Today I met a group of students for the first time this semester. I know them quite well from working with them last term. If (for some reason) you’d like a more detailed report of today’s class you can click here. (Update: Here is how they were used in Spring 2014) These students are in a 2 year MA/professional training course on interpretation and translation. In December they will take a series of tests set up by the program in order to gain a professional certificate in the field. This exam weighs heavily on their minds and is a constant concern and stressor. Today, I was very pleased when a student asked me for some advice on preparing for this exam. I told her that I had some advice to give but that I had a source of advice far better than me. To some confused and happy looks as they wondered about who the better source was, I unveiled what I had been keeping for around 9 months; letters from former students.
Last December, after the aforementioned exam I asked my then students to pen a letter to their juniors, to those would be in their shoes a year later. They happily obliged. The letters they wrote were written in Korean and English as I said it didn’t matter what language they chose. Some actually wrote in a mix of Korean and English, using English to explain the importance of certain Korean words that were of utmost importance to students in such conditions.
Some letters were serious and heartfelt and others less so. Some of the advice was super practical. Warnings like avoiding energy drinks or too much coffee were common. Making sure to get enough exercise and drink plenty of water were common themes, as was dealing with stress. Some of the advice was a bit more on the personal and emotional side, encouraging students not to give up no matter how challenging things seemed. One letter was more fatalistic, saying something like, “interpretation is always going to be difficult so don’t ever think it is going to be easy and just get used to struggling and embrace it. At least you can be satisfied in knowing that you tried.”
Other aspects of the advice were centered around getting the most out of Mike’s class, which I appreciated. They gave some concrete tips about how to prepare for class and what to do after class to help things seep in and stick. If I might be permitted a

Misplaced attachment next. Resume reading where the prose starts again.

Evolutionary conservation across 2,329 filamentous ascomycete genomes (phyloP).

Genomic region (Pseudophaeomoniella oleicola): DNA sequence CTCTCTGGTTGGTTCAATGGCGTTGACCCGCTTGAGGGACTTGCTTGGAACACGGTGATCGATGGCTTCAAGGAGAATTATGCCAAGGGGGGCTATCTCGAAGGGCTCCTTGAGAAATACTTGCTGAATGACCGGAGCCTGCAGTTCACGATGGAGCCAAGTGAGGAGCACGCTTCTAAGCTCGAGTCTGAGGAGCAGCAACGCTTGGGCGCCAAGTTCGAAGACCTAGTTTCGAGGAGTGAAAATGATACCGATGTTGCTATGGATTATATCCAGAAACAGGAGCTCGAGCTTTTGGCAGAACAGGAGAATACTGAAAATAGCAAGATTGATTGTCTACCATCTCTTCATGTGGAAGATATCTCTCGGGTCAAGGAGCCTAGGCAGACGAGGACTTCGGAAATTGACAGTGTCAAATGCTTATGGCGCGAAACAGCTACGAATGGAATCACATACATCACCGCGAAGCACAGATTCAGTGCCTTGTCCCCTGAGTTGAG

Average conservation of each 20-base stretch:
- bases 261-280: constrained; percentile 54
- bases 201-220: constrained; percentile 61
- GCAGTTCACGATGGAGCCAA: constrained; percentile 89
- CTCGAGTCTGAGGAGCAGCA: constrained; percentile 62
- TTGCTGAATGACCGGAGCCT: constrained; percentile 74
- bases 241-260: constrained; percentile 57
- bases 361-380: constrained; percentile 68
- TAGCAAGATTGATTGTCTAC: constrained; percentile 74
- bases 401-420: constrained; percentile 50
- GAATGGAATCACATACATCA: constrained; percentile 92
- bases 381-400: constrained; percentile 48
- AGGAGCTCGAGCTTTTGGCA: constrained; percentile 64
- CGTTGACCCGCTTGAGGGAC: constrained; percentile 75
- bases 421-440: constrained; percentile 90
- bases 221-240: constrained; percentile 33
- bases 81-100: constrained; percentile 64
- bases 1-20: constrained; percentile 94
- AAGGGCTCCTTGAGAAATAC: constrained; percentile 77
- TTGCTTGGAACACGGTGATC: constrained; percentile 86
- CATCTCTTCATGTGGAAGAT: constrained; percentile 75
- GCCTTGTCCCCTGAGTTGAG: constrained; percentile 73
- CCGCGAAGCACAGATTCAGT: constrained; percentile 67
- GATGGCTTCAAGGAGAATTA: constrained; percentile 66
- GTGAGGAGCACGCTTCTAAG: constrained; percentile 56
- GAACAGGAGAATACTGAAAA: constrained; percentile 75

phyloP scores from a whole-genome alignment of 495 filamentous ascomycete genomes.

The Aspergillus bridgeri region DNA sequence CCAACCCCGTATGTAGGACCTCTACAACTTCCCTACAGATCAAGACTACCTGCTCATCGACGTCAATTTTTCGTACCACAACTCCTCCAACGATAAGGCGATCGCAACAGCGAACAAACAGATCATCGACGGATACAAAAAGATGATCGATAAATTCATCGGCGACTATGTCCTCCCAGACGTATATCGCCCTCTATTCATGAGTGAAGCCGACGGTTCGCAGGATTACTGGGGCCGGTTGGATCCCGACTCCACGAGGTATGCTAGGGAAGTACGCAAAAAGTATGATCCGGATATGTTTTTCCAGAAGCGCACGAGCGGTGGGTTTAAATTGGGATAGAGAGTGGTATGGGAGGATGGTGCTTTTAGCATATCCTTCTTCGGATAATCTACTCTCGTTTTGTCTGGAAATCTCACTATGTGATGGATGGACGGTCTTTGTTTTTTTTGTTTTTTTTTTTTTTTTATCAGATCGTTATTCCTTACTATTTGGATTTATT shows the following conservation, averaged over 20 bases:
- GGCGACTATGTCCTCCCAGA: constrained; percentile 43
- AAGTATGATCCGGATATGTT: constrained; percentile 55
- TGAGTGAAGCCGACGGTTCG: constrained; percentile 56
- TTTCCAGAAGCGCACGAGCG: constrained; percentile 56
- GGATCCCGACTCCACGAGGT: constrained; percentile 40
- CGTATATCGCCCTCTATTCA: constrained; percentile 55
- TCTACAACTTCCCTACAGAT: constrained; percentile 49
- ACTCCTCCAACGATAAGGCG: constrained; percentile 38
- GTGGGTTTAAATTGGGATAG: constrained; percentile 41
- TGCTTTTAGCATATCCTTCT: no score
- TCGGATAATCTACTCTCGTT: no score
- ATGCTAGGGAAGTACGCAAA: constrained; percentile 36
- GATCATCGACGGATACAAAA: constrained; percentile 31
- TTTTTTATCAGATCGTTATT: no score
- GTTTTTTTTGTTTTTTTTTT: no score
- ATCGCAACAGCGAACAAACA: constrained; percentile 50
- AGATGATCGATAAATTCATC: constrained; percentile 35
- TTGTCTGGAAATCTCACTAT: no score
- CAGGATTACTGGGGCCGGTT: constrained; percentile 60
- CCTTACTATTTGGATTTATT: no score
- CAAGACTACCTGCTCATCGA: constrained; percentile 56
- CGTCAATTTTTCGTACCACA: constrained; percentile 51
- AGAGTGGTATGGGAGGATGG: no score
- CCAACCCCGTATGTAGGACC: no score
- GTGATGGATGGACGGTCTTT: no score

humble brag some students mentioned how useful my class was and encouraged their juniors to make the most of the opportunity.
An interesting talking point from a few of the letters was related to the graduation exam. Some former students wrote that the exam is of course important but it is not worth becoming obsessed over. They urged the readers to chill out a bit. They said the exam is not everything and that their successors would do better not to obsess about it but to continue to work hard and do their best and let the chips fall were they may.
The other most memorable advice as chosen from today’s class was the admonishment against comparing oneself to others. The advice read that while natural, comparing oneself to classmates is not likely to be helpful for anyone and that it is much more useful to think about your own strengths, weaknesses and goals. I was pleased my former students mentioned this and pleased it was picked up on by today’s class.
A lasting memory from sharing the letters today was one student saying something like, “They don’t even know us but the care so much about us. I can feel that they really want us to succeed and I appreciate it.” I was happy that I was able to share the letters and also happy that I didn’t share them in March as I had originally intended. I think perhaps today was a great time to share them in order to address some fears as well as provide some focus and motivation at a time when fear might be higher than usual.
Another aspect from sharing the letters I enjoyed was how the current students sort of interrogated the texts from those who came before them. They read into the letters and made hypotheses about those who wrote them. Students made guesses about who was smart and who had a hard time. They seemed free to disagree with certain aspects and to pick and choose the points that might be helpful for them. As an added benefit, some analyzed the language used and wondered if there were other ways to say the same thing.
As above, I am happy I chose to use these letters today. I was happy to give some support and help from what was perhaps an unexpected source. As a teacher, I also got the sense today’s students felt cared for by me and that they might have thought I was much more organized than I actually am. I think I will do something similar next year as well. Thanks for reading, and as always any comments welcome. I’d be particularly interested in hearing how other teachers set up or used similar ideas.
Unlike many teaching ideas I remember exactly when I first heard of, or more accurately–experienced, this one. It was on my CELTA course in 2004. We got a sealed letter from a previous participant. My heart raced as I poured over the words. It was like it was written especially for me, me a person the writer didn’t even know. The advice was solid and spot-on and again seemed tailored specifically for me. I remember how the unknown advice giver warned me not to challenge or question the trainers because their word was the word. This was great advice and something I probably could have heeded a bit more than I did. There was also practical advice on how to prepare for the practice teaching that was well-received and extremely helpful. The idea of getting advice from someone who was exactly in the same position was powerful and I feel like today’s class was another example of this power.